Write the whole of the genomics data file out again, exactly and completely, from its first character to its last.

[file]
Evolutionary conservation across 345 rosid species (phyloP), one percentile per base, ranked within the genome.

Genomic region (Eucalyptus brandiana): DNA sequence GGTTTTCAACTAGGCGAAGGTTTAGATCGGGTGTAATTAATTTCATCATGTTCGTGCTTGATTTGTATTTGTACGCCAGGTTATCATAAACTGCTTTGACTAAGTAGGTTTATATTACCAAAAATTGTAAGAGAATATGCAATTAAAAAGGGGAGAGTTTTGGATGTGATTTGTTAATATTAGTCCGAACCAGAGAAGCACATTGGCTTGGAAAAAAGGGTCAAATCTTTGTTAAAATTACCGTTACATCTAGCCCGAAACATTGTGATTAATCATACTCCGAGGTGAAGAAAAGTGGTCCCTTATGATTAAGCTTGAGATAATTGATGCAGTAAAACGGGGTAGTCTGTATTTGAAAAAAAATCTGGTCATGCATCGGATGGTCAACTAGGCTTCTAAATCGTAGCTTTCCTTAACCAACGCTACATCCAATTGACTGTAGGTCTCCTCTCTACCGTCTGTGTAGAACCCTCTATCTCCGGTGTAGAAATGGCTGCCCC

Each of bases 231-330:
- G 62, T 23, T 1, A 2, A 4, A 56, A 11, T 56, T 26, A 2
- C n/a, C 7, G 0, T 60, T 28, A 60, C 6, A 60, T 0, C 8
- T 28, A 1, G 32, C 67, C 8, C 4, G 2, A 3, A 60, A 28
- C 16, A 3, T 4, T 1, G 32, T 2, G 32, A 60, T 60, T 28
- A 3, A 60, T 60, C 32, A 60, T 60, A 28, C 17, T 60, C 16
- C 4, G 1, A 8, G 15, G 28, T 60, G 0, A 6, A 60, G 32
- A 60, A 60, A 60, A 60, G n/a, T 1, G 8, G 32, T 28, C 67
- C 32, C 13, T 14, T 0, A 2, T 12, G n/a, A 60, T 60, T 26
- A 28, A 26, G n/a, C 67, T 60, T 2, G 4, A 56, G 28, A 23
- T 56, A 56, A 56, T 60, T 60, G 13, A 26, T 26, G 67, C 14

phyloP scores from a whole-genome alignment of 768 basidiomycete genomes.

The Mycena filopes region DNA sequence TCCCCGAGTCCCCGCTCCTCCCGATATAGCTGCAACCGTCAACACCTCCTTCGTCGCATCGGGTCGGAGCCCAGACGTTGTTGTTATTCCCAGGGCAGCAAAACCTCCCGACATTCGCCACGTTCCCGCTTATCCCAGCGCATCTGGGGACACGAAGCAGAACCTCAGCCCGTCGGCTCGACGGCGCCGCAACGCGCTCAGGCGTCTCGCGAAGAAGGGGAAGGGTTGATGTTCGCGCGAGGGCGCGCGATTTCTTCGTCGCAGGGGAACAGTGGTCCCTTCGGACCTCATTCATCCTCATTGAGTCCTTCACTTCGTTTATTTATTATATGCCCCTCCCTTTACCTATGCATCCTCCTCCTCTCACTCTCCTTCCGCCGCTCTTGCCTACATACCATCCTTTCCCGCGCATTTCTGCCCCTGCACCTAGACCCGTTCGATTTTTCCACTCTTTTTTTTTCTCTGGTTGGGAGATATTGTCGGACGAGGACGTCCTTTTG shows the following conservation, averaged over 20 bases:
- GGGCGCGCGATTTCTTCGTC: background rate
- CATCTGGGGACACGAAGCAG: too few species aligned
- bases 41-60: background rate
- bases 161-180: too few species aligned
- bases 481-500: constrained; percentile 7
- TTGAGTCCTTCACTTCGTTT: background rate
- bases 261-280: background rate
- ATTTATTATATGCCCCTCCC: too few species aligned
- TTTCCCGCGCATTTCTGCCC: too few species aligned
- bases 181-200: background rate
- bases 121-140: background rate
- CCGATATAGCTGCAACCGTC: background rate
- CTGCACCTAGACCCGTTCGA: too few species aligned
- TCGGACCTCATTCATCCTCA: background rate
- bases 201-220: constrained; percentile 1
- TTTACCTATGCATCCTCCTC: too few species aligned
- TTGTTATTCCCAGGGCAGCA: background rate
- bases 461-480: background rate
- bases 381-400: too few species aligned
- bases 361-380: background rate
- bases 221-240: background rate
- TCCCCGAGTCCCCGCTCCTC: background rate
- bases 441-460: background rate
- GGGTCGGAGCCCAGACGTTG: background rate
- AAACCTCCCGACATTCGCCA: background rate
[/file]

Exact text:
Evolutionary conservation across 345 rosid species (phyloP), one percentile per base, ranked within the genome.

Genomic region (Eucalyptus brandiana): DNA sequence GGTTTTCAACTAGGCGAAGGTTTAGATCGGGTGTAATTAATTTCATCATGTTCGTGCTTGATTTGTATTTGTACGCCAGGTTATCATAAACTGCTTTGACTAAGTAGGTTTATATTACCAAAAATTGTAAGAGAATATGCAATTAAAAAGGGGAGAGTTTTGGATGTGATTTGTTAATATTAGTCCGAACCAGAGAAGCACATTGGCTTGGAAAAAAGGGTCAAATCTTTGTTAAAATTACCGTTACATCTAGCCCGAAACATTGTGATTAATCATACTCCGAGGTGAAGAAAAGTGGTCCCTTATGATTAAGCTTGAGATAATTGATGCAGTAAAACGGGGTAGTCTGTATTTGAAAAAAAATCTGGTCATGCATCGGATGGTCAACTAGGCTTCTAAATCGTAGCTTTCCTTAACCAACGCTACATCCAATTGACTGTAGGTCTCCTCTCTACCGTCTGTGTAGAACCCTCTATCTCCGGTGTAGAAATGGCTGCCCC

Each of bases 231-330:
- G 62, T 23, T 1, A 2, A 4, A 56, A 11, T 56, T 26, A 2
- C n/a, C 7, G 0, T 60, T 28, A 60, C 6, A 60, T 0, C 8
- T 28, A 1, G 32, C 67, C 8, C 4, G 2, A 3, A 60, A 28
- C 16, A 3, T 4, T 1, G 32, T 2, G 32, A 60, T 60, T 28
- A 3, A 60, T 60, C 32, A 60, T 60, A 28, C 17, T 60, C 16
- C 4, G 1, A 8, G 15, G 28, T 60, G 0, A 6, A 60, G 32
- A 60, A 60, A 60, A 60, G n/a, T 1, G 8, G 32, T 28, C 67
- C 32, C 13, T 14, T 0, A 2, T 12, G n/a, A 60, T 60, T 26
- A 28, A 26, G n/a, C 67, T 60, T 2, G 4, A 56, G 28, A 23
- T 56, A 56, A 56, T 60, T 60, G 13, A 26, T 26, G 67, C 14

phyloP scores from a whole-genome alignment of 768 basidiomycete genomes.

The Mycena filopes region DNA sequence TCCCCGAGTCCCCGCTCCTCCCGATATAGCTGCAACCGTCAACACCTCCTTCGTCGCATCGGGTCGGAGCCCAGACGTTGTTGTTATTCCCAGGGCAGCAAAACCTCCCGACATTCGCCACGTTCCCGCTTATCCCAGCGCATCTGGGGACACGAAGCAGAACCTCAGCCCGTCGGCTCGACGGCGCCGCAACGCGCTCAGGCGTCTCGCGAAGAAGGGGAAGGGTTGATGTTCGCGCGAGGGCGCGCGATTTCTTCGTCGCAGGGGAACAGTGGTCCCTTCGGACCTCATTCATCCTCATTGAGTCCTTCACTTCGTTTATTTATTATATGCCCCTCCCTTTACCTATGCATCCTCCTCCTCTCACTCTCCTTCCGCCGCTCTTGCCTACATACCATCCTTTCCCGCGCATTTCTGCCCCTGCACCTAGACCCGTTCGATTTTTCCACTCTTTTTTTTTCTCTGGTTGGGAGATATTGTCGGACGAGGACGTCCTTTTG shows the following conservation, averaged over 20 bases:
- GGGCGCGCGATTTCTTCGTC: background rate
- CATCTGGGGACACGAAGCAG: too few species aligned
- bases 41-60: background rate
- bases 161-180: too few species aligned
- bases 481-500: constrained; percentile 7
- TTGAGTCCTTCACTTCGTTT: background rate
- bases 261-280: background rate
- ATTTATTATATGCCCCTCCC: too few species aligned
- TTTCCCGCGCATTTCTGCCC: too few species aligned
- bases 181-200: background rate
- bases 121-140: background rate
- CCGATATAGCTGCAACCGTC: background rate
- CTGCACCTAGACCCGTTCGA: too few species aligned
- TCGGACCTCATTCATCCTCA: background rate
- bases 201-220: constrained; percentile 1
- TTTACCTATGCATCCTCCTC: too few species aligned
- TTGTTATTCCCAGGGCAGCA: background rate
- bases 461-480: background rate
- bases 381-400: too few species aligned
- bases 361-380: background rate
- bases 221-240: background rate
- TCCCCGAGTCCCCGCTCCTC: background rate
- bases 441-460: background rate
- GGGTCGGAGCCCAGACGTTG: background rate
- AAACCTCCCGACATTCGCCA: background rate